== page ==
Home > Uncategorized > NUTS ‘N BOLTS LEADERSHIP

NUTS ‘N BOLTS LEADERSHIP

I came across this book called “How To” Strategies and Practical Tips For Leaders at ALL Levels” by Eric Harvey and Paul Sims. It appealed to me as a refresher to those of us who have been in management for a long time as well as a training tool for people just beginning in that arena.

I’ve copied some pieces of their message below:

“If you’ve been in management for any length of time, you’ve undoubtedly come   to realize that it’s a multi-faceted profession – a somewhat complex calling that includes the classic and academically described duties of “planning, directing, controlling, etc.” … and much more. 

Like a coin, leadership has two sides. There’s the proactive side – the actions you initiate to positively affect people and their performance. And there’s the reactive side – the actions you take in response to unanticipated issues and situations. The key to these equally important sides is ACTION. And the way we see it, in order to act properly and effectively in these fast-paced times, your management “toolbox” needs to be filled with solid nuts and bolts techniques.

Here are some “How To” tips that should help:

  • Address Performance Problems Early. One of the surest ways to demotivate employees is allowing people to do sub-par work. When that happens, others have to pick up the slack. You owe it to the rest of the team to address an employee’s deficiencies as soon as you become aware of them. Waiting only increases the intensity of everyone else’s bad feelings.
  • Think “Development.” Make developing the members of your team (and yourself) one of your top priorities. Besides providing formal training, pursue opportunities for building skills, awareness, and confidence that require minimal time and resources (e.g., watching videos, distributing industry publications, mentoring).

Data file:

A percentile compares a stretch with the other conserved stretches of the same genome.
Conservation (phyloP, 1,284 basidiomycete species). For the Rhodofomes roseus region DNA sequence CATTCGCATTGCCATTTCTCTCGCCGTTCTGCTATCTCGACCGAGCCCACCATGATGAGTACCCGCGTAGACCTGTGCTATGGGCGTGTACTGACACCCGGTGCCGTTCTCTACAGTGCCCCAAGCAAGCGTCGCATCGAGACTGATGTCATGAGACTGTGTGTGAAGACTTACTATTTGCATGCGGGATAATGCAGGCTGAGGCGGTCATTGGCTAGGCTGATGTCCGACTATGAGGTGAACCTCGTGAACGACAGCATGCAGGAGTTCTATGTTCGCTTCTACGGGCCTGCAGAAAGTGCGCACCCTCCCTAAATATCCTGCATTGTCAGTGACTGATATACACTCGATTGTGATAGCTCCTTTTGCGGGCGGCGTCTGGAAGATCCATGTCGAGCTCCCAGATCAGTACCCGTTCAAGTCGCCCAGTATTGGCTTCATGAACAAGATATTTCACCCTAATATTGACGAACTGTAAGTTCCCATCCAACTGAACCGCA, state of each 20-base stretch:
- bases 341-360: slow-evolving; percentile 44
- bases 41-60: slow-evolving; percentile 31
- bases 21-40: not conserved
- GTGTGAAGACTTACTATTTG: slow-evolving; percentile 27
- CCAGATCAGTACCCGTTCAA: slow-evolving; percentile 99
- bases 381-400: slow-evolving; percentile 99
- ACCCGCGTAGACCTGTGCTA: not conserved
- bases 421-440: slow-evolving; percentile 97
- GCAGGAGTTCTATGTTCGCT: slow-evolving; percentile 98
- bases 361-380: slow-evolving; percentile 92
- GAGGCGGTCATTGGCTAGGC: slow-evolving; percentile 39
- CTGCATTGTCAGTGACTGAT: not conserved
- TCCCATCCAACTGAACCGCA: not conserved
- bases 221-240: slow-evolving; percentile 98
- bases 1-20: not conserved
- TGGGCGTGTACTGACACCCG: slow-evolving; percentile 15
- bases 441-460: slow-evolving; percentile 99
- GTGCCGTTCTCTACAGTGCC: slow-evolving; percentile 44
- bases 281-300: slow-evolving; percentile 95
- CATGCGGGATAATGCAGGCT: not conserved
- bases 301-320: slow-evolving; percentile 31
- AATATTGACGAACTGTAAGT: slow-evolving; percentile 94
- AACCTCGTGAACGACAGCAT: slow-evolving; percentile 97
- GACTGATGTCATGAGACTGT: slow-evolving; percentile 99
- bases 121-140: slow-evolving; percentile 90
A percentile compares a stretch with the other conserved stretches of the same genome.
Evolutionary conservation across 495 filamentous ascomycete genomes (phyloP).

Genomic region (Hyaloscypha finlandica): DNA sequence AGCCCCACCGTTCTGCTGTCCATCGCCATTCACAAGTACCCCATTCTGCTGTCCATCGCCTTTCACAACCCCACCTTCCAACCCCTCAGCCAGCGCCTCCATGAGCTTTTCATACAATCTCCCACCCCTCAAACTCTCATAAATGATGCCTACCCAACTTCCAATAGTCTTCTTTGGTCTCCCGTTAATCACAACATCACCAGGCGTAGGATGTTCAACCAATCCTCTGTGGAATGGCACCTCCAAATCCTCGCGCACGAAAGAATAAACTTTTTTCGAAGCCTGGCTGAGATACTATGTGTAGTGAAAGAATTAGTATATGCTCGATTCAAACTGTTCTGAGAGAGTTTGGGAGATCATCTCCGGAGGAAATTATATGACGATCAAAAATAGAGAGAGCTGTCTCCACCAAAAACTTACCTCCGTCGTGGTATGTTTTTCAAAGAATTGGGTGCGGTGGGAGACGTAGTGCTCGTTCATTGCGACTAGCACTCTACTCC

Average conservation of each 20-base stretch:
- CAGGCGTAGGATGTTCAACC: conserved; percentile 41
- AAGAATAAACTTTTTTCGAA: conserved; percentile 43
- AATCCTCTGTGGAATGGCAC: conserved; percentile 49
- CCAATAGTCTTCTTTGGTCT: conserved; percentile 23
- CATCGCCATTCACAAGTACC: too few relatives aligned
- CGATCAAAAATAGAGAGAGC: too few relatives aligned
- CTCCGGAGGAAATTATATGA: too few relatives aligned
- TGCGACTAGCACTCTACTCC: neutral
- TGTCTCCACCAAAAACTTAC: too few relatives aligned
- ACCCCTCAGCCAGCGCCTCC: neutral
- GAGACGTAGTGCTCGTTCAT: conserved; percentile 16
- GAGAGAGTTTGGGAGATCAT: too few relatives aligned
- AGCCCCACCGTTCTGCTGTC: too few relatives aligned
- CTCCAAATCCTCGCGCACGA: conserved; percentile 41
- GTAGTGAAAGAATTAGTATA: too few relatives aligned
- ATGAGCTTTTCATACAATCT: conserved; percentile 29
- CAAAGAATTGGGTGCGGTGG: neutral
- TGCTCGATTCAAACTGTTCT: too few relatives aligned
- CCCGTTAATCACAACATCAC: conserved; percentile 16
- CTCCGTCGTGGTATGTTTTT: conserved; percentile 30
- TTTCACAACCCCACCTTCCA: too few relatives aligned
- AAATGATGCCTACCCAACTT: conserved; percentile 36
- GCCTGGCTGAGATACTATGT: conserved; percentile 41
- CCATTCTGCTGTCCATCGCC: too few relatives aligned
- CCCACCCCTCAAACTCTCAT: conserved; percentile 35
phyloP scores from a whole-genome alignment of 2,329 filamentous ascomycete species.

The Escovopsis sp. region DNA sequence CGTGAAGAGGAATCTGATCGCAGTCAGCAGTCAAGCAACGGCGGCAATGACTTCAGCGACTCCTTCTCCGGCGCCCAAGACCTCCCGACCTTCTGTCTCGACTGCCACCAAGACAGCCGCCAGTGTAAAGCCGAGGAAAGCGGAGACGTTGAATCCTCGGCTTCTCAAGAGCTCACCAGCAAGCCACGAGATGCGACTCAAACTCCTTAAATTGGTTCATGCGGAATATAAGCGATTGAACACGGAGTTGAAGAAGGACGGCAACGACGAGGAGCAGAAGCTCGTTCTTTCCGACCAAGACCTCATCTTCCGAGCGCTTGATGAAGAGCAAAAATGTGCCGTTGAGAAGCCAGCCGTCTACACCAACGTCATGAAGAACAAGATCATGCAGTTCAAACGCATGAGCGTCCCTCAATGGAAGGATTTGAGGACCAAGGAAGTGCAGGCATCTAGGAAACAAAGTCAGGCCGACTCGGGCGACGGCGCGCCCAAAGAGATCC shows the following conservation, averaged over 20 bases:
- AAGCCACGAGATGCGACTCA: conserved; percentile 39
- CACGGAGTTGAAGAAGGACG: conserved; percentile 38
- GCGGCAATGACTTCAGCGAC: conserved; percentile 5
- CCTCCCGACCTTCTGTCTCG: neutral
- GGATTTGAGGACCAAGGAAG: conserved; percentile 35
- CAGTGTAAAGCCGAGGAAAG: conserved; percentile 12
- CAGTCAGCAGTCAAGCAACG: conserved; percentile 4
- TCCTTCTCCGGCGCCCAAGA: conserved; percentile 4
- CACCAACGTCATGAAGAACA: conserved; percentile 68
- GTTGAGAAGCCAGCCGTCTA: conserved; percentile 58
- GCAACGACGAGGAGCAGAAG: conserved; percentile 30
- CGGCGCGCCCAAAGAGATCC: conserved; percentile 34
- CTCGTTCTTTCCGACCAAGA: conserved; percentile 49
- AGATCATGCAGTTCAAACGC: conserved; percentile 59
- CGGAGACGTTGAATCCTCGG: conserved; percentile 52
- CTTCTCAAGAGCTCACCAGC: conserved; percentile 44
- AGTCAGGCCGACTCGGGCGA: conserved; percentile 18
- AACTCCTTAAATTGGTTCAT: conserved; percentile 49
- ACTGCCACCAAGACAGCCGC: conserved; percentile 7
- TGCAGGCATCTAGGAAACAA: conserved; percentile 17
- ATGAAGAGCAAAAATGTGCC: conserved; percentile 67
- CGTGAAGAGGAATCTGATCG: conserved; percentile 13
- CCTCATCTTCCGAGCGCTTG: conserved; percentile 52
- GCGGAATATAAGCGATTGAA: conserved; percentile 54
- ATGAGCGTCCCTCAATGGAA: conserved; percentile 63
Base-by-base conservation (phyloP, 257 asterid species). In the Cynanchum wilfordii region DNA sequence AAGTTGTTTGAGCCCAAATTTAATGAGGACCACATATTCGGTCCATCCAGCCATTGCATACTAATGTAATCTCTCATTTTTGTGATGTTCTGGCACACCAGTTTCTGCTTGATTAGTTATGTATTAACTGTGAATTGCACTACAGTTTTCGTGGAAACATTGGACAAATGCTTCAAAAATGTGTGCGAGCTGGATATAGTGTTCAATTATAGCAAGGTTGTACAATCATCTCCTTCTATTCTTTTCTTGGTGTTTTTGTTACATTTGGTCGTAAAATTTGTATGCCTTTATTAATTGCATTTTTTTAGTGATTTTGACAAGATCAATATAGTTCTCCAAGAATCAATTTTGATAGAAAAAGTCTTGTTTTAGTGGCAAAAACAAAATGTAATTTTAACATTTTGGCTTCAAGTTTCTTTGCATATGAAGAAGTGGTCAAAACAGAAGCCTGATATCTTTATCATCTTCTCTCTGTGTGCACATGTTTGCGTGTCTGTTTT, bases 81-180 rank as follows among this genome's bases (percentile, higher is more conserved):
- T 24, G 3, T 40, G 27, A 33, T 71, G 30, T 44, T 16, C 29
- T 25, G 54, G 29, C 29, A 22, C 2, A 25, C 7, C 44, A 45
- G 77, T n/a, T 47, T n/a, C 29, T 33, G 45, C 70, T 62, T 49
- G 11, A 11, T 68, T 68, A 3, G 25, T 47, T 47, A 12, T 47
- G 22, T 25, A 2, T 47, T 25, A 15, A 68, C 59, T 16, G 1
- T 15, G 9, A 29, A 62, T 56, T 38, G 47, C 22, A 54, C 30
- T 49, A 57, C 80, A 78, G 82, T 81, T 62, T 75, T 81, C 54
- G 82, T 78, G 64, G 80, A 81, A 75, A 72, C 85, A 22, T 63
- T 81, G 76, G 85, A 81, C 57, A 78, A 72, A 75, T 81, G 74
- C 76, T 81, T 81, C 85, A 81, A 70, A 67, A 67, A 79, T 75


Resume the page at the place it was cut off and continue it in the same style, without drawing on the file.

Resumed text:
• Always Give the “Why.” A combined lesson from Human Nature 101 and Common Sense 101: There’s a much better chance that people will be motivated and give their enthusiastic support if they understand the reason behind a goal, assignment, or decision. So, always follow the what with the why
  • Teach Business Literacy. One powerful way to get people motivated is to teach them the business of the business. The more people understand how a successful organization is run, the better they’ll be able to contribute to your overall mission and the bottom line … and feel like they truly are a part of your success.
  • Let your employees lead. Help others on your team develop by letting them take the lead on certain activities and projects. Most of us like “being in charge” – at least some of the time. It’s a great way to build skills, commitment, and responsibility.
  • Involve them in Decision Making. Have an important decision to make? Let employees decide! Or at least ask for their ideas and suggestions. They are, after all, the ones who will feel the impact the most. Besides, you’ll probably end up with a better decision – one that your people will be inclined to support because they helped make it.
  • Keep them informed.Hold regular “state of the business” meetings to keep everyone informed on what’s happening within the organization (future plans, new products or services, planned purchases, etc.). Make sure people do NOT feel “kept in the dark.
  • Spread the wealth.Rotate the drudgework so that everyone shares part of the load. Likewise, spread around the high-profile assignments so that every person has an occasional opportunity to strut his or her stuff.
  • Respect their time. If you expect employees to believe that their work is important, you have to believe it, too. More importantly, you have to behave like you believe it! Don’t expect people to drop whatever they’re doing every time you need something. Instead, ask if they have a few minutes to chat. Better yet, ask for a time when they’ll be available to meet with you.”

All of these are very solid tips that can help all of us become and/or remain better leaders for our businesses.

Andrea McAfee

Bayless Engineering

www.baylessengineering.com

Advertisements
  1. No comments yet.
  1. No trackbacks yet.

Leave a Reply

Fill in your details below or click an icon to log in:

WordPress.com Logo

You are commenting using your WordPress.com account. Log Out / Change )

Twitter picture

You are commenting using your Twitter account. Log Out / Change )

Facebook photo

You are commenting using your Facebook account. Log Out / Change )

Google+ photo

You are commenting using your Google+ account. Log Out / Change )

Connecting to %s

%d bloggers like this: